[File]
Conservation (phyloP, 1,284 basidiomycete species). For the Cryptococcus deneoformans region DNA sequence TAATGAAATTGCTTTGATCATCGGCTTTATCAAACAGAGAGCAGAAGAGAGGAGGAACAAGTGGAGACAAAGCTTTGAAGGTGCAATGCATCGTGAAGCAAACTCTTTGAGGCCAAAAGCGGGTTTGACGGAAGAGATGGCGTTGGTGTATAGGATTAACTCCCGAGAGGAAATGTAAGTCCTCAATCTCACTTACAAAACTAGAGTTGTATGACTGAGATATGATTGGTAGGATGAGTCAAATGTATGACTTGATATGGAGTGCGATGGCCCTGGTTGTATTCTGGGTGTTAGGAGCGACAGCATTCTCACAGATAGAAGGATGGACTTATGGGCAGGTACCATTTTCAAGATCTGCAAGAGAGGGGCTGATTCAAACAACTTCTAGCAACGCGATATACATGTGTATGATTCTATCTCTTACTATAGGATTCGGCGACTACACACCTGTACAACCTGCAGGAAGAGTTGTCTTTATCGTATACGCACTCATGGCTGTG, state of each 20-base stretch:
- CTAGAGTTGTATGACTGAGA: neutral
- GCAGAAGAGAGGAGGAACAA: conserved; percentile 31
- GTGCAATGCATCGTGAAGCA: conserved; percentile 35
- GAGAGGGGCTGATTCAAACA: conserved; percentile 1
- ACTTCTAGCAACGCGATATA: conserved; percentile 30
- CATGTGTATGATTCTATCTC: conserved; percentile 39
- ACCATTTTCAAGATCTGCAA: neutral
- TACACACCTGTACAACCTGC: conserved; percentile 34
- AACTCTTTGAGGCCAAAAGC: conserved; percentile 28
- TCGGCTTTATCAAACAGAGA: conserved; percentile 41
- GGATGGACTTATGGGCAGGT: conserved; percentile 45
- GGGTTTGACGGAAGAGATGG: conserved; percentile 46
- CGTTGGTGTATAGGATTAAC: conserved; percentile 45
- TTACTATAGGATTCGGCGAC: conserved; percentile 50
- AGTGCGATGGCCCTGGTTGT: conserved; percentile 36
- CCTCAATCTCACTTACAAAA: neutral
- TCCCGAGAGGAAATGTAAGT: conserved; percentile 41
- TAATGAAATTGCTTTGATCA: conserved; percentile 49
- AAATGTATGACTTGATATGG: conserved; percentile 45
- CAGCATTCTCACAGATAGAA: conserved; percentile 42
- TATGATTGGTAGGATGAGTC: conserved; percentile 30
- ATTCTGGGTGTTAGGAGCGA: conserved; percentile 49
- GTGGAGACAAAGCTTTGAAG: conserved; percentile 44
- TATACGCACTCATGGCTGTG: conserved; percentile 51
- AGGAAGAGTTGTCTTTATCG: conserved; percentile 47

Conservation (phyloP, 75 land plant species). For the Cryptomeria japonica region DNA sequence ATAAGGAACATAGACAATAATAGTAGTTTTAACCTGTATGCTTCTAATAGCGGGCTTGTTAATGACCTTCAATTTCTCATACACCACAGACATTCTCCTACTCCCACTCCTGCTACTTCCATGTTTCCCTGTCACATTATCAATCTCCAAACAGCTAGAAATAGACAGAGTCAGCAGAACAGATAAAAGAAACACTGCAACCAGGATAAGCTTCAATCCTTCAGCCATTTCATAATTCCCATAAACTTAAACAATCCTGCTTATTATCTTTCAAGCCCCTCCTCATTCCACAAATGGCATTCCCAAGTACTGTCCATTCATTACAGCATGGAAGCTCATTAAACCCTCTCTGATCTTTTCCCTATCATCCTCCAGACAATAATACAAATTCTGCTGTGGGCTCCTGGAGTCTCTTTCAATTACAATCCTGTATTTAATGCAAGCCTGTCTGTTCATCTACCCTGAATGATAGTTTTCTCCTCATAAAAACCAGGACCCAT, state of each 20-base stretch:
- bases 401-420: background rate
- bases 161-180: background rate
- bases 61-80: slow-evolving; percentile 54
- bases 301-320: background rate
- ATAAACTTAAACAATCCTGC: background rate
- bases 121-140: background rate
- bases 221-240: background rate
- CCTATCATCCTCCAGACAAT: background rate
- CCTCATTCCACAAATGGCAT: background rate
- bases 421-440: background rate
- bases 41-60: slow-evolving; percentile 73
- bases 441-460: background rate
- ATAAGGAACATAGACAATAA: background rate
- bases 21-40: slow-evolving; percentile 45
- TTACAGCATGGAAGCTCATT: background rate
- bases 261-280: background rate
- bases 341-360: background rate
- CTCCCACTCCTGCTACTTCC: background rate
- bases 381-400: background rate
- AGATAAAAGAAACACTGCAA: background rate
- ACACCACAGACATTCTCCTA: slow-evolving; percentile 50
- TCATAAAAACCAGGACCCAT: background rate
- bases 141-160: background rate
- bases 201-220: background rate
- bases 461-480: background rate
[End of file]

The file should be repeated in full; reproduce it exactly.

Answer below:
Conservation (phyloP, 1,284 basidiomycete species). For the Cryptococcus deneoformans region DNA sequence TAATGAAATTGCTTTGATCATCGGCTTTATCAAACAGAGAGCAGAAGAGAGGAGGAACAAGTGGAGACAAAGCTTTGAAGGTGCAATGCATCGTGAAGCAAACTCTTTGAGGCCAAAAGCGGGTTTGACGGAAGAGATGGCGTTGGTGTATAGGATTAACTCCCGAGAGGAAATGTAAGTCCTCAATCTCACTTACAAAACTAGAGTTGTATGACTGAGATATGATTGGTAGGATGAGTCAAATGTATGACTTGATATGGAGTGCGATGGCCCTGGTTGTATTCTGGGTGTTAGGAGCGACAGCATTCTCACAGATAGAAGGATGGACTTATGGGCAGGTACCATTTTCAAGATCTGCAAGAGAGGGGCTGATTCAAACAACTTCTAGCAACGCGATATACATGTGTATGATTCTATCTCTTACTATAGGATTCGGCGACTACACACCTGTACAACCTGCAGGAAGAGTTGTCTTTATCGTATACGCACTCATGGCTGTG, state of each 20-base stretch:
- CTAGAGTTGTATGACTGAGA: neutral
- GCAGAAGAGAGGAGGAACAA: conserved; percentile 31
- GTGCAATGCATCGTGAAGCA: conserved; percentile 35
- GAGAGGGGCTGATTCAAACA: conserved; percentile 1
- ACTTCTAGCAACGCGATATA: conserved; percentile 30
- CATGTGTATGATTCTATCTC: conserved; percentile 39
- ACCATTTTCAAGATCTGCAA: neutral
- TACACACCTGTACAACCTGC: conserved; percentile 34
- AACTCTTTGAGGCCAAAAGC: conserved; percentile 28
- TCGGCTTTATCAAACAGAGA: conserved; percentile 41
- GGATGGACTTATGGGCAGGT: conserved; percentile 45
- GGGTTTGACGGAAGAGATGG: conserved; percentile 46
- CGTTGGTGTATAGGATTAAC: conserved; percentile 45
- TTACTATAGGATTCGGCGAC: conserved; percentile 50
- AGTGCGATGGCCCTGGTTGT: conserved; percentile 36
- CCTCAATCTCACTTACAAAA: neutral
- TCCCGAGAGGAAATGTAAGT: conserved; percentile 41
- TAATGAAATTGCTTTGATCA: conserved; percentile 49
- AAATGTATGACTTGATATGG: conserved; percentile 45
- CAGCATTCTCACAGATAGAA: conserved; percentile 42
- TATGATTGGTAGGATGAGTC: conserved; percentile 30
- ATTCTGGGTGTTAGGAGCGA: conserved; percentile 49
- GTGGAGACAAAGCTTTGAAG: conserved; percentile 44
- TATACGCACTCATGGCTGTG: conserved; percentile 51
- AGGAAGAGTTGTCTTTATCG: conserved; percentile 47

Conservation (phyloP, 75 land plant species). For the Cryptomeria japonica region DNA sequence ATAAGGAACATAGACAATAATAGTAGTTTTAACCTGTATGCTTCTAATAGCGGGCTTGTTAATGACCTTCAATTTCTCATACACCACAGACATTCTCCTACTCCCACTCCTGCTACTTCCATGTTTCCCTGTCACATTATCAATCTCCAAACAGCTAGAAATAGACAGAGTCAGCAGAACAGATAAAAGAAACACTGCAACCAGGATAAGCTTCAATCCTTCAGCCATTTCATAATTCCCATAAACTTAAACAATCCTGCTTATTATCTTTCAAGCCCCTCCTCATTCCACAAATGGCATTCCCAAGTACTGTCCATTCATTACAGCATGGAAGCTCATTAAACCCTCTCTGATCTTTTCCCTATCATCCTCCAGACAATAATACAAATTCTGCTGTGGGCTCCTGGAGTCTCTTTCAATTACAATCCTGTATTTAATGCAAGCCTGTCTGTTCATCTACCCTGAATGATAGTTTTCTCCTCATAAAAACCAGGACCCAT, state of each 20-base stretch:
- bases 401-420: background rate
- bases 161-180: background rate
- bases 61-80: slow-evolving; percentile 54
- bases 301-320: background rate
- ATAAACTTAAACAATCCTGC: background rate
- bases 121-140: background rate
- bases 221-240: background rate
- CCTATCATCCTCCAGACAAT: background rate
- CCTCATTCCACAAATGGCAT: background rate
- bases 421-440: background rate
- bases 41-60: slow-evolving; percentile 73
- bases 441-460: background rate
- ATAAGGAACATAGACAATAA: background rate
- bases 21-40: slow-evolving; percentile 45
- TTACAGCATGGAAGCTCATT: background rate
- bases 261-280: background rate
- bases 341-360: background rate
- CTCCCACTCCTGCTACTTCC: background rate
- bases 381-400: background rate
- AGATAAAAGAAACACTGCAA: background rate
- ACACCACAGACATTCTCCTA: slow-evolving; percentile 50
- TCATAAAAACCAGGACCCAT: background rate
- bases 141-160: background rate
- bases 201-220: background rate
- bases 461-480: background rate